The Mississippi Water Resources Research Institute provides a statewide center of expertise in water and associated land-use and serves as a repository of knowledge for use in education, research, planning, and community service.
The WRRI goals are to serve public and private interests in the conservation, development, and use of water resources; to provide training opportunities in higher education whereby skilled professionals become available to serve government and private sector alike; to assist planning and regulatory bodies at the local, state, regional, and federal levels; to communicate research findings to potential users in a form that encourages quick comprehension and direct application to water related problems; to assist state agencies in the development and maintenance of a state water management plan; and to facilitate and stimulate planning and management that:
provides water planning and management organizations with tools to increase efficiency and effectiveness of water planning and management
Aquatic Plant Management Support for the Pearl River Valley Water Supply District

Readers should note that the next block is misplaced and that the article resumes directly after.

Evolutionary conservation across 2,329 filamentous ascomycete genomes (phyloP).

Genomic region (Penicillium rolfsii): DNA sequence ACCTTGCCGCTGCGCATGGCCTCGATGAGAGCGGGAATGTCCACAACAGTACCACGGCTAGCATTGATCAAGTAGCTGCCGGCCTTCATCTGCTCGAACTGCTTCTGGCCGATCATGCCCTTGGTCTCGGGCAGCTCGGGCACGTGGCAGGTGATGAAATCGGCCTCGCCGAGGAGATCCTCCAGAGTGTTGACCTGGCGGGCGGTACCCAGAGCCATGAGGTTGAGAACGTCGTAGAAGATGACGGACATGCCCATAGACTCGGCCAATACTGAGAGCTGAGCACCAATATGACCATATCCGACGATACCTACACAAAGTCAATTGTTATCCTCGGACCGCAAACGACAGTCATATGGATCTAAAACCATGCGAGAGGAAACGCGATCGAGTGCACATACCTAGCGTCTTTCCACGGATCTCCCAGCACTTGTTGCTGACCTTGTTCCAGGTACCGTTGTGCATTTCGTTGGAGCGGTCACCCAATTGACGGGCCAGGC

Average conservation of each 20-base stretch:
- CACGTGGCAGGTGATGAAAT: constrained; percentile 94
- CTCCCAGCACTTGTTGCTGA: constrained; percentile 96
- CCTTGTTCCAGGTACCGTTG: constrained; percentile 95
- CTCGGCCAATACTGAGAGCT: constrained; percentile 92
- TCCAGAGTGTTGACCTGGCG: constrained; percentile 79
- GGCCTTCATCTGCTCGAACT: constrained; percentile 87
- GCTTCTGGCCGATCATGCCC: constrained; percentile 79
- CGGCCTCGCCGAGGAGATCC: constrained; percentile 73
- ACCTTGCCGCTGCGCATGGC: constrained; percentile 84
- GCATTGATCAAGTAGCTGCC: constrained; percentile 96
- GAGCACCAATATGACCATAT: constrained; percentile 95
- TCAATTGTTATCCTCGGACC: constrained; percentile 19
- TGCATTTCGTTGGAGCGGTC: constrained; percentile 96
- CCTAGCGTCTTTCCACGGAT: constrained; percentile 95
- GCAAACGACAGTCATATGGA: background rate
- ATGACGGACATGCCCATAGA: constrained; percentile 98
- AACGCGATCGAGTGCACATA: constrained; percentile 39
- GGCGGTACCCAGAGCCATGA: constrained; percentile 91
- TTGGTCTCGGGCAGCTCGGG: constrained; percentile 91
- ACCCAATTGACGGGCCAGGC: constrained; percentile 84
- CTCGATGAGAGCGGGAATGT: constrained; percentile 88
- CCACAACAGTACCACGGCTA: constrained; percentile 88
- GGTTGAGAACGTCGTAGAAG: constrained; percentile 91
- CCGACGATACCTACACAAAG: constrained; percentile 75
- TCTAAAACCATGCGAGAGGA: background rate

This is an ongoing project conducted with MSU's GeoResources Institute to monitor and map the distribution of aquatic vegetation throughout the Ross Barnett Reservoir. At 33,000 acres, the reservoir is Mississippi's largest surface water impoundment and serves as the drinking water supply for Jackson, Mississippi. The Pearl River Valley Water Supply District (PRVWSD) manages the Ross Barnett Reservoir, its recreational amenities, and water and sewer services for approximately 50 surrounding subdivisions. In recent years, invasive species have become an increasing problem, clogging navigation channels, reducing recreational opportunities, and limiting access for users. The PRVWSD requested the Mississippi Water Resources Research Institute's assistance in assessing the distribution of aquatic vegetation, monitoring the spread of invasive species, and evaluating ongoing treatment efforts throughout the reservoir. During the first plant survey in 2005, 19 plant species were observed. Alligatorweed was the most frequently detected species in 2005, and the native plant American lotus was the most frequently detected species in both the 2006 and 2007 surveys. However, alligatorweed was the most frequently detected exotic invasive plant species in both 2006 and 2007. Due to lack of rainfall, water levels have decreased in 2006 and 2007, limiting access to shallow water areas and thus reducing the number of data points. Scientists may explore the use of remote sensing to examine areas that are currently inaccessible by boat and validate estimates of certain species such as alligatorweed. This project is continuing to monitor the aquatic plant distribution in the reservoir and assess any changes or spread of nuisance species populations, with particular focus on hydrilla, which was first detected in 2005. Management efforts by the PRVWSD are continuing to control nuisance species and promote the growth of more desirable native species.